Heavy Hunter Large Game Blade


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Sam1911
March 8, 2013, 08:10 PM
This is something I did as a bit of an experiment in form. I wanted something with a deep belly, and this sort of evolved from a bushcraft blade into more of a field dressing and butchering knife.

http://i1149.photobucket.com/albums/o588/OwensWeaponsmithing/Hunters%20and%20Bushcraft/Heavy%20Hunter/030613047_zpsb860d74d.jpg

It is 3/16" 52100, heat treated by Lee Oates. Black Gun Kote to keep off the rust, and natural canvas micarta handles with black canvas micarta pins.

The blade is exactly 6" long and 1-7/8" at the deepest spot of the belly.

As the design developed I decided to go with a full-flat grind which lightens this up quite a bit and makes it quite slicey, rather than choppy. But the very good steel should give it a lot of toughness when pushed, I think, especially when working on a deer or elk, rather than cutting brush.

I'm curious to hear from guys who do a lot of big-game hunting if this would be a useful item to have when gutting and quartering a larger animal, for example.

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messerist
March 8, 2013, 10:12 PM
That shape speaks to me!

JShirley
March 8, 2013, 10:55 PM
I like the shape, and the colors. I gave my opinion on the thick spine but FFG already.

Sam Cade
March 8, 2013, 10:59 PM
Looks a bit like a "Hudson Bay" knife.

Gordon
March 8, 2013, 11:12 PM
Sam I love your knives, but I'm trying to think how it would be used. Sure is not a skinner,I use a saw(or a hatchet if forced) for quartering ect. A true chopper is quite heavy and when the blade hits the wood that the meat is on it should be parallel like a cleaver.I think you are right about butchering something real large, which I have paid to have done mostly.What exactly did you have in mind for it's use.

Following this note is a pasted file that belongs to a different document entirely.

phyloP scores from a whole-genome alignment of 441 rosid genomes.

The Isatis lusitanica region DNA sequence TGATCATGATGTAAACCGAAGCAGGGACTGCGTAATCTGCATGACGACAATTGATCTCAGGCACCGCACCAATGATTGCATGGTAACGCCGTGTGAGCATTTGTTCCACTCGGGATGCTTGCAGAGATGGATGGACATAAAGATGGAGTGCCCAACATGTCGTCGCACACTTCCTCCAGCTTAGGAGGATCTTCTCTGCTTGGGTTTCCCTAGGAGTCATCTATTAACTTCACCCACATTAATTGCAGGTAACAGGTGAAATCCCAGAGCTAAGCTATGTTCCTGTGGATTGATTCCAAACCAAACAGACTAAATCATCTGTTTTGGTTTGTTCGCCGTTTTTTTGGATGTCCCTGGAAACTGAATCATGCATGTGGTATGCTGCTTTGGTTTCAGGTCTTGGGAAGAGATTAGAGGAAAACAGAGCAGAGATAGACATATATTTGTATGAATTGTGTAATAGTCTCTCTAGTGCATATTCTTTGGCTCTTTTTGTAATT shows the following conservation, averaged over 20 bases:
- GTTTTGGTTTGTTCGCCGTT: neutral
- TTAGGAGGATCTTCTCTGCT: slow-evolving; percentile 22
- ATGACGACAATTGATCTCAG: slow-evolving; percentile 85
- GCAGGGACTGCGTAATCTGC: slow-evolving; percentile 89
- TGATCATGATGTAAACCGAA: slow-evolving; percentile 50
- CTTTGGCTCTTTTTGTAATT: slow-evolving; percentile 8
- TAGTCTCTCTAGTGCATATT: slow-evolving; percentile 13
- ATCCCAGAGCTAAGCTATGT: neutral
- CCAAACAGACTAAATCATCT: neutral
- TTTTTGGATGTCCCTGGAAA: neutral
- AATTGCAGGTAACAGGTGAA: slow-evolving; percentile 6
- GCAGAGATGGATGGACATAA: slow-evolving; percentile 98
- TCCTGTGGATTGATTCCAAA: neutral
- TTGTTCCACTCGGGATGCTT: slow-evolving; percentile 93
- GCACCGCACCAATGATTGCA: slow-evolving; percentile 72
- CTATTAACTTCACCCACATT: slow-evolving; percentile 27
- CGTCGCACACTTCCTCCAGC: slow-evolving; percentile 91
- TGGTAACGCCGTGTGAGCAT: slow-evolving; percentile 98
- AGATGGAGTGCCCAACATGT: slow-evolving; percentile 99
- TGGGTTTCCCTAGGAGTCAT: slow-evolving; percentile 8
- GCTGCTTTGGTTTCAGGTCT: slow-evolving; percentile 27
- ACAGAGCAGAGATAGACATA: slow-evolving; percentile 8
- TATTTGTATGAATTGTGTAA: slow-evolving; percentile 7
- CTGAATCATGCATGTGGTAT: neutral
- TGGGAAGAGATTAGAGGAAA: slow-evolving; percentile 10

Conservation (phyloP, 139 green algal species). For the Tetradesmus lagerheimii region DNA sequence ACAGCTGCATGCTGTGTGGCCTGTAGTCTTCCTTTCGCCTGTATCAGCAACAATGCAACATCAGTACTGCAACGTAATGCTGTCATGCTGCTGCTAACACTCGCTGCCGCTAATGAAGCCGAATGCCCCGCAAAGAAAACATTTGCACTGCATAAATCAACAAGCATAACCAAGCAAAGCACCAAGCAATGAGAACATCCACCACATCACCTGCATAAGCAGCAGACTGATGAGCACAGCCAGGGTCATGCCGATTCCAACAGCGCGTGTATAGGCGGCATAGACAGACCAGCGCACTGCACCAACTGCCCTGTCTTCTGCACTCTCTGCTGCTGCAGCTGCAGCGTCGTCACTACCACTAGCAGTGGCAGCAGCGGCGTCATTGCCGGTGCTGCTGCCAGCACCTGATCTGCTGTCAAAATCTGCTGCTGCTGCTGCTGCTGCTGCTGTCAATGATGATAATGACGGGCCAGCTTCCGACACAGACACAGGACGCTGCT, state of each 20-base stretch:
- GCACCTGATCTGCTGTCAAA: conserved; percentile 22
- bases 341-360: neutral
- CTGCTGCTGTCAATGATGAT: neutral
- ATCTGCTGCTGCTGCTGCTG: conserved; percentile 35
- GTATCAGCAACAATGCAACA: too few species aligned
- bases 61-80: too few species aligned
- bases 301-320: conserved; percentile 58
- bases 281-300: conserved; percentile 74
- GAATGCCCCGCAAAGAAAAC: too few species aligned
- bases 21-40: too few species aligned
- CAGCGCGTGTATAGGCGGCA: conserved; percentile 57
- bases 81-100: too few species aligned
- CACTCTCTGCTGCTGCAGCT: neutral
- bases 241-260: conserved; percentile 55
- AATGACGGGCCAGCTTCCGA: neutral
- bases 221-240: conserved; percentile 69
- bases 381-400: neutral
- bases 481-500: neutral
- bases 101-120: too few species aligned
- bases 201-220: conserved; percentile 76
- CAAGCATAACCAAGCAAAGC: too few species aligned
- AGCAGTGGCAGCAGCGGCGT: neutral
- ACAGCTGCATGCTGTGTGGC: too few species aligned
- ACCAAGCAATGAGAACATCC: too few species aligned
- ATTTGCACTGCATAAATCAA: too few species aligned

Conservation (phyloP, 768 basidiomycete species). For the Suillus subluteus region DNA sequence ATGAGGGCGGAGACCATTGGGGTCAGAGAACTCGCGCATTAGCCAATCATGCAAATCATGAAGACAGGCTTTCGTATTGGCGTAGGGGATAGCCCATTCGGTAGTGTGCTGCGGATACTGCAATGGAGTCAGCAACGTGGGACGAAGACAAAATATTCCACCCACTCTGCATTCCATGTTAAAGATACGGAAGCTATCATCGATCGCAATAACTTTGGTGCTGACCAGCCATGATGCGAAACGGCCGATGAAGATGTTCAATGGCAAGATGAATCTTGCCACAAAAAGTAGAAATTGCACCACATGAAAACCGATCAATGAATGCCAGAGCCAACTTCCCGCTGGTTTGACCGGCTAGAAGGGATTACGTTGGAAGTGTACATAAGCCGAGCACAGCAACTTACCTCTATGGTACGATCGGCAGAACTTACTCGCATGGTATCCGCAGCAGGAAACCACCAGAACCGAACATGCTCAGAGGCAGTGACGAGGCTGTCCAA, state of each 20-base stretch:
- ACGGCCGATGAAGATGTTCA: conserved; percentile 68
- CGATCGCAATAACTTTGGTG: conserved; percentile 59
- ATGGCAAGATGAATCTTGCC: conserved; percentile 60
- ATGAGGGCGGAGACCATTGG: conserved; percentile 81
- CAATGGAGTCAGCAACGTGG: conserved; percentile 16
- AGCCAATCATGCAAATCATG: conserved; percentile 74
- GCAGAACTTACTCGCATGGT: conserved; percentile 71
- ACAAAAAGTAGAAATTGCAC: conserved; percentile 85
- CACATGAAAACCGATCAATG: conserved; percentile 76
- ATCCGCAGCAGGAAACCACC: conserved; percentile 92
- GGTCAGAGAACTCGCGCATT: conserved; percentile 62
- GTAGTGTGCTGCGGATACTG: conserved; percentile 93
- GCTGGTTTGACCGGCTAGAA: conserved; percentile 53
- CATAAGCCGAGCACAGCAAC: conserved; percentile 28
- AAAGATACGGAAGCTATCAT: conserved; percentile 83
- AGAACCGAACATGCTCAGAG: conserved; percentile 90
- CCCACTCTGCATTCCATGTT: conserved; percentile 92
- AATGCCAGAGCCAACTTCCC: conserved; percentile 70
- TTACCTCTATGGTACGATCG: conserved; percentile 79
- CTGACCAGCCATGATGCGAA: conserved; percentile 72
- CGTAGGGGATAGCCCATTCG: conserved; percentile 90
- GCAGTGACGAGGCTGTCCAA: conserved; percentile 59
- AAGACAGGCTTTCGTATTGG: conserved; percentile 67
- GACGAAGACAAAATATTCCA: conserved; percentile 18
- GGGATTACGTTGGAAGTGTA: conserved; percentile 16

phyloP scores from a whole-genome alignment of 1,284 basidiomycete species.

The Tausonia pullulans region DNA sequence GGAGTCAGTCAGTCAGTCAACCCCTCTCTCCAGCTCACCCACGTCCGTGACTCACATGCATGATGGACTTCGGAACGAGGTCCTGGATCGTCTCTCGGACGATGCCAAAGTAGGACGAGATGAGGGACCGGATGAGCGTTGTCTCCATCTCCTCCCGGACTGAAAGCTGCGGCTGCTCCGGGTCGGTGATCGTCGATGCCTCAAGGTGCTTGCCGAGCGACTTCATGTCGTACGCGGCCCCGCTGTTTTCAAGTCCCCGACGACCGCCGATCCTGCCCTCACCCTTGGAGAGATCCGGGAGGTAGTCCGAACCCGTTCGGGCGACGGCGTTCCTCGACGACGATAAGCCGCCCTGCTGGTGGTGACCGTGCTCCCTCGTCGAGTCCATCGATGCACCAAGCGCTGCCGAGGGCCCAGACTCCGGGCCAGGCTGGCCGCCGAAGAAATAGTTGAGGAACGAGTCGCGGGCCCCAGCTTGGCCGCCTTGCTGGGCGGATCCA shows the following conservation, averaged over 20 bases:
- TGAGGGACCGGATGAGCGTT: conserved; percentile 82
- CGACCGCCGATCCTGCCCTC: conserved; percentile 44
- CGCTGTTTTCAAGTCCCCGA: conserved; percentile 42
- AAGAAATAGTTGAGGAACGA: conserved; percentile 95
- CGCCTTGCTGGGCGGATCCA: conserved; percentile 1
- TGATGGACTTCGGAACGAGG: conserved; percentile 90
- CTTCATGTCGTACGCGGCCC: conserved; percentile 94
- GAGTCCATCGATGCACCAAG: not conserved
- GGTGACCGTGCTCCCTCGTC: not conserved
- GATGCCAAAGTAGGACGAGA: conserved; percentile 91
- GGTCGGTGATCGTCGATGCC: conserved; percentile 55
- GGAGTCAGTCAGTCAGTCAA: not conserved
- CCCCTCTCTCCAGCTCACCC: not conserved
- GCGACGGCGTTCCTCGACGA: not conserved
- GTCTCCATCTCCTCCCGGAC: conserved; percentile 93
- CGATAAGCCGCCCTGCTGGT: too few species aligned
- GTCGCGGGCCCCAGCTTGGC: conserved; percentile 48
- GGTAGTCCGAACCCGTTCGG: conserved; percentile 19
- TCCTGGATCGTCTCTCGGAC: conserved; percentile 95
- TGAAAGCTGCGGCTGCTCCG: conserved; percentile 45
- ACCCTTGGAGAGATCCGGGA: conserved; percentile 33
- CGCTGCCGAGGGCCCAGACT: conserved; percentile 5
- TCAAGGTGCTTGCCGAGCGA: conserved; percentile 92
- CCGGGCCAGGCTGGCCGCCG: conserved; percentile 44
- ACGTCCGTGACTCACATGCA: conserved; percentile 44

MutinousDoug
March 8, 2013, 11:45 PM
Mr Sam;

I've harvested about 10 elk in Colorado since I moved here and started hunting big game in '78. I haven't used anything bigger than a 4" knife to slaughter and quarter any of them. A folder is adequate for the job but messy to clean up after so I do most work with a sheath knife. A knife of the size you show here is pretty nice for butchering, or preparing for the table or freezer though many use one like it for gutting/quartering without complaint so that use gets no criticism from me.
I'm getting old so I take more time in the field to cut up my game than some but I get most of the meat home even if I'm back in so far that I have to bone most of it out before I pack it on my back.
I remove any bones from my game when I package it for the freezer anyway and use an 8" slicer for that work.

Deltaboy
March 9, 2013, 05:56 PM
Good looking Blade for clean deer and such.

Kingcreek
March 10, 2013, 11:17 AM
Nice looking knife but in my experience, too big for meat chores. The old old link below shows a pic of a set that Mel Sorg jr and I worked on many years ago. We called it a camp set. 2 blades to handle all needs for caping, quartering, and butchering medium and large game. The 4.5" semi skinner is as big as I want to handle when cutting meat. Anything bigger calls for a saw or hatchet.
Just my preference, not to demean your blade or design.